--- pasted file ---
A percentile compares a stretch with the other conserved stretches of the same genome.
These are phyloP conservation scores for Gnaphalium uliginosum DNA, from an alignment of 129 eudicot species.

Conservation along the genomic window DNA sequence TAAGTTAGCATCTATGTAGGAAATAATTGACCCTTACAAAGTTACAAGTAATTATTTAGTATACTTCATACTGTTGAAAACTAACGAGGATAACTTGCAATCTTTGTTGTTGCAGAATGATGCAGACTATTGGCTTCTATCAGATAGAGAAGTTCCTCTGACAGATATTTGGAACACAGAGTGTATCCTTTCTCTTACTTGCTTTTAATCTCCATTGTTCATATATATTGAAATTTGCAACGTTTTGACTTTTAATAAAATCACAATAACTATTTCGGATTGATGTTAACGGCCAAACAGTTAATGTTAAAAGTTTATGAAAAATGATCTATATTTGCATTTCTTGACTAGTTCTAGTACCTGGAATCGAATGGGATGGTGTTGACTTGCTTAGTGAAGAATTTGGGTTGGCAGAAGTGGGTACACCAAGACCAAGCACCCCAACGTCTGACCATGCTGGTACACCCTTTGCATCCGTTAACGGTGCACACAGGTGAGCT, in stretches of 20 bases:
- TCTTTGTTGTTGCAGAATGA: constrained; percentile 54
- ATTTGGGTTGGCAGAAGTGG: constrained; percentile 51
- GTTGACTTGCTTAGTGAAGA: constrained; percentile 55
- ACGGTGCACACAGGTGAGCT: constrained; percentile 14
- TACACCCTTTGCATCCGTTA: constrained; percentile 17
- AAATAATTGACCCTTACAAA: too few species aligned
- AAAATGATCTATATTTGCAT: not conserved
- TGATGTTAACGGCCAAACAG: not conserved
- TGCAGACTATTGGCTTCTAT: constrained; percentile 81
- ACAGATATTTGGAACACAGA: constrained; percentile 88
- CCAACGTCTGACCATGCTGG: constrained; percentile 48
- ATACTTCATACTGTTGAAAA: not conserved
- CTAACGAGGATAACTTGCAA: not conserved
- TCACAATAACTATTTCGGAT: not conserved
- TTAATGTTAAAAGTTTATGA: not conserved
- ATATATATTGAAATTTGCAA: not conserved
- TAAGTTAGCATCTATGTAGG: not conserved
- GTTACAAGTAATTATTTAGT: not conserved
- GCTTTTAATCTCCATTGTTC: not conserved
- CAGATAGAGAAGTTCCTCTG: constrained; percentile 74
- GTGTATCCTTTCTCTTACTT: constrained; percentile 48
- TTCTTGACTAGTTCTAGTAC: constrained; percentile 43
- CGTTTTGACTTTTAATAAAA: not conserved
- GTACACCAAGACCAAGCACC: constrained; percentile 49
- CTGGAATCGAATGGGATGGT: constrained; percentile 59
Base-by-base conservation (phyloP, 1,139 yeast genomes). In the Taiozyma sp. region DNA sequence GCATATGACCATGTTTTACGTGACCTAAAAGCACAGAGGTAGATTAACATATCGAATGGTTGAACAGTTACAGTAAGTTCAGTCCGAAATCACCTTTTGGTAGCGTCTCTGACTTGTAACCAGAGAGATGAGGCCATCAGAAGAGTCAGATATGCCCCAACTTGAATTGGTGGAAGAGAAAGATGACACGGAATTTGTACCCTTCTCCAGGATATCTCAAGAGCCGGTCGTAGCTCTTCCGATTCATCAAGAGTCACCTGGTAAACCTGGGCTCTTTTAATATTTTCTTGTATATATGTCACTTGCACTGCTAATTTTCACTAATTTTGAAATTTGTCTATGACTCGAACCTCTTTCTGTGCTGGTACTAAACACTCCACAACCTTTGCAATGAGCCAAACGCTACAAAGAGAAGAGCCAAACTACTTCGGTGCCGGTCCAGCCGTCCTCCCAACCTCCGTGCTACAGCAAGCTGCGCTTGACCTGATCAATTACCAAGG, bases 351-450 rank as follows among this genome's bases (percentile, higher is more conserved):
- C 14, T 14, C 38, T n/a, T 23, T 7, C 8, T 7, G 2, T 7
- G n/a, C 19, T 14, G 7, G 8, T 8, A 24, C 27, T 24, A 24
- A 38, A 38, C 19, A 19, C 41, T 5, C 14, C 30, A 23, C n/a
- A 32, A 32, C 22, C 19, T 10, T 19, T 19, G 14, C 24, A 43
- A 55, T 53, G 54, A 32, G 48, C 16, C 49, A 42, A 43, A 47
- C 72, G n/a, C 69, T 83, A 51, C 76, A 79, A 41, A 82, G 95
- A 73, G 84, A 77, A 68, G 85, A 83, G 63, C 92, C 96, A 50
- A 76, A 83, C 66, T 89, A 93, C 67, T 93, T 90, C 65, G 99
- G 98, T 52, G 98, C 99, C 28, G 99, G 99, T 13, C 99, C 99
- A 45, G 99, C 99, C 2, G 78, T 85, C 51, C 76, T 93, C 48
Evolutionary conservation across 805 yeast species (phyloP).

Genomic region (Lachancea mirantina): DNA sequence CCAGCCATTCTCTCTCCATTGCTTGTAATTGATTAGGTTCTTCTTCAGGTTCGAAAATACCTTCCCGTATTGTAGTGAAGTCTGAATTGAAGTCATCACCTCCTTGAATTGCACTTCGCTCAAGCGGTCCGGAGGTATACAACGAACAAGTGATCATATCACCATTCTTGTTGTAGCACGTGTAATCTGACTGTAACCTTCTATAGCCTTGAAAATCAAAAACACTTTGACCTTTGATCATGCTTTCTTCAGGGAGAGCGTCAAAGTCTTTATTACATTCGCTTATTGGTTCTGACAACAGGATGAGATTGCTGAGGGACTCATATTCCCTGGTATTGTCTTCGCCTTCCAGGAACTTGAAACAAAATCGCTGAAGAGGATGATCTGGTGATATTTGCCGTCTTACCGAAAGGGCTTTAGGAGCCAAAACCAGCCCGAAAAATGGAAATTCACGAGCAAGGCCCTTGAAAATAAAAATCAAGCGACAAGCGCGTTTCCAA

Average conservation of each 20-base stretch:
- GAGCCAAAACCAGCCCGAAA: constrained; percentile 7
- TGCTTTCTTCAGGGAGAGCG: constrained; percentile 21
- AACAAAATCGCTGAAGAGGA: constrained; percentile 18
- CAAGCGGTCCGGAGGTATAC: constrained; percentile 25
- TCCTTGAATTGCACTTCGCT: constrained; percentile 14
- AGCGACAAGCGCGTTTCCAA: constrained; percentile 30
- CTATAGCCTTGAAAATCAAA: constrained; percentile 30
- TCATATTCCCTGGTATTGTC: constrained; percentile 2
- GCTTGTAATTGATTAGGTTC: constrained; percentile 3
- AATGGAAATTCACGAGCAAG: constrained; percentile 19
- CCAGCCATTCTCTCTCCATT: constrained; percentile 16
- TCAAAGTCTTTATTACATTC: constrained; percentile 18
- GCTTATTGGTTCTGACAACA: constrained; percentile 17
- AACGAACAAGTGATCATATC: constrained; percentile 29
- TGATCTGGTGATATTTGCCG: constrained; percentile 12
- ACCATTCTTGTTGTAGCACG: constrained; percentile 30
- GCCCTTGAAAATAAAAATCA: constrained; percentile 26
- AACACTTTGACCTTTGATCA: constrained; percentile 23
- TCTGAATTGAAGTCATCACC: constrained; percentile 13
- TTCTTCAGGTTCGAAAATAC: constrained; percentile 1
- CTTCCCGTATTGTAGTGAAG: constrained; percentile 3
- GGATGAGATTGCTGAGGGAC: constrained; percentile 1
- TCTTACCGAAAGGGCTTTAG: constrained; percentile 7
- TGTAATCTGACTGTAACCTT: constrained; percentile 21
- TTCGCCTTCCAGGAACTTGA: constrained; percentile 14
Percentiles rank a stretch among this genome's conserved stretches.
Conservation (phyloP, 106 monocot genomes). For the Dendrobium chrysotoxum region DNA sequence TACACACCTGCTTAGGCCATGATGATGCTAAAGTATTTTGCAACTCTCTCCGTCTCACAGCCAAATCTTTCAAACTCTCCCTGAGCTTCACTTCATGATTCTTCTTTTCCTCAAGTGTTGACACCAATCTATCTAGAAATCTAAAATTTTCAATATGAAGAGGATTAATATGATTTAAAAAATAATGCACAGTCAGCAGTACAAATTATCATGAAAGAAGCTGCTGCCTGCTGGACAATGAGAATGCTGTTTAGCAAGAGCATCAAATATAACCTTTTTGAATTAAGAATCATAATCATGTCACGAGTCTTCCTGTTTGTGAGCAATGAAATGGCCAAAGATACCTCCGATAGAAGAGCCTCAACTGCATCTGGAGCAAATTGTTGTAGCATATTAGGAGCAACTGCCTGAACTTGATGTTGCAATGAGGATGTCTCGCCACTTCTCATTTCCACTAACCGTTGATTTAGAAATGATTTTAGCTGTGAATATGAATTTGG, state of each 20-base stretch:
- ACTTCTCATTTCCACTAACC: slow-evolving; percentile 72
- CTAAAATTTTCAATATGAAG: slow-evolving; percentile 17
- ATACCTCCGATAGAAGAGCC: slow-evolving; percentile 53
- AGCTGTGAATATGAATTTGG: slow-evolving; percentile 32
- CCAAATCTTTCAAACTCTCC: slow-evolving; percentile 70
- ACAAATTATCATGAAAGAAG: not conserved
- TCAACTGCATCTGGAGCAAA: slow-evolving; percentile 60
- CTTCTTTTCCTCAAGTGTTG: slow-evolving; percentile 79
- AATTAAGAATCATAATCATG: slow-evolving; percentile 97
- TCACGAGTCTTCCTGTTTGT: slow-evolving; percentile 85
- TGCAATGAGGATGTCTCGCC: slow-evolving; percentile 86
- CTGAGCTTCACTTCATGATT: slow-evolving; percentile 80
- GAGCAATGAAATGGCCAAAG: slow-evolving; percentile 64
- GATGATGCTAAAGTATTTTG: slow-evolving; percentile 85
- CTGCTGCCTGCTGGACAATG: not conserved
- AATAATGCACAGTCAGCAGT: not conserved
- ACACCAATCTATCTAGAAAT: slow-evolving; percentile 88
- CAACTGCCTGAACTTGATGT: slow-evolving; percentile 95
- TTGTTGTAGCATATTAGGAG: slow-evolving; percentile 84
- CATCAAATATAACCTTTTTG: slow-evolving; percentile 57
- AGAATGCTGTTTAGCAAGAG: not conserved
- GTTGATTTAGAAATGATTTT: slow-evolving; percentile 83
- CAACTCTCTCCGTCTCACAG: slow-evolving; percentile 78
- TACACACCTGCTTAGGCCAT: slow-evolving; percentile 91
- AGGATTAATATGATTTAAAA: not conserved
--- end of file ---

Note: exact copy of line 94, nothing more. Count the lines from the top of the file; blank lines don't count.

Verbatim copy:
- AGGATTAATATGATTTAAAA: not conserved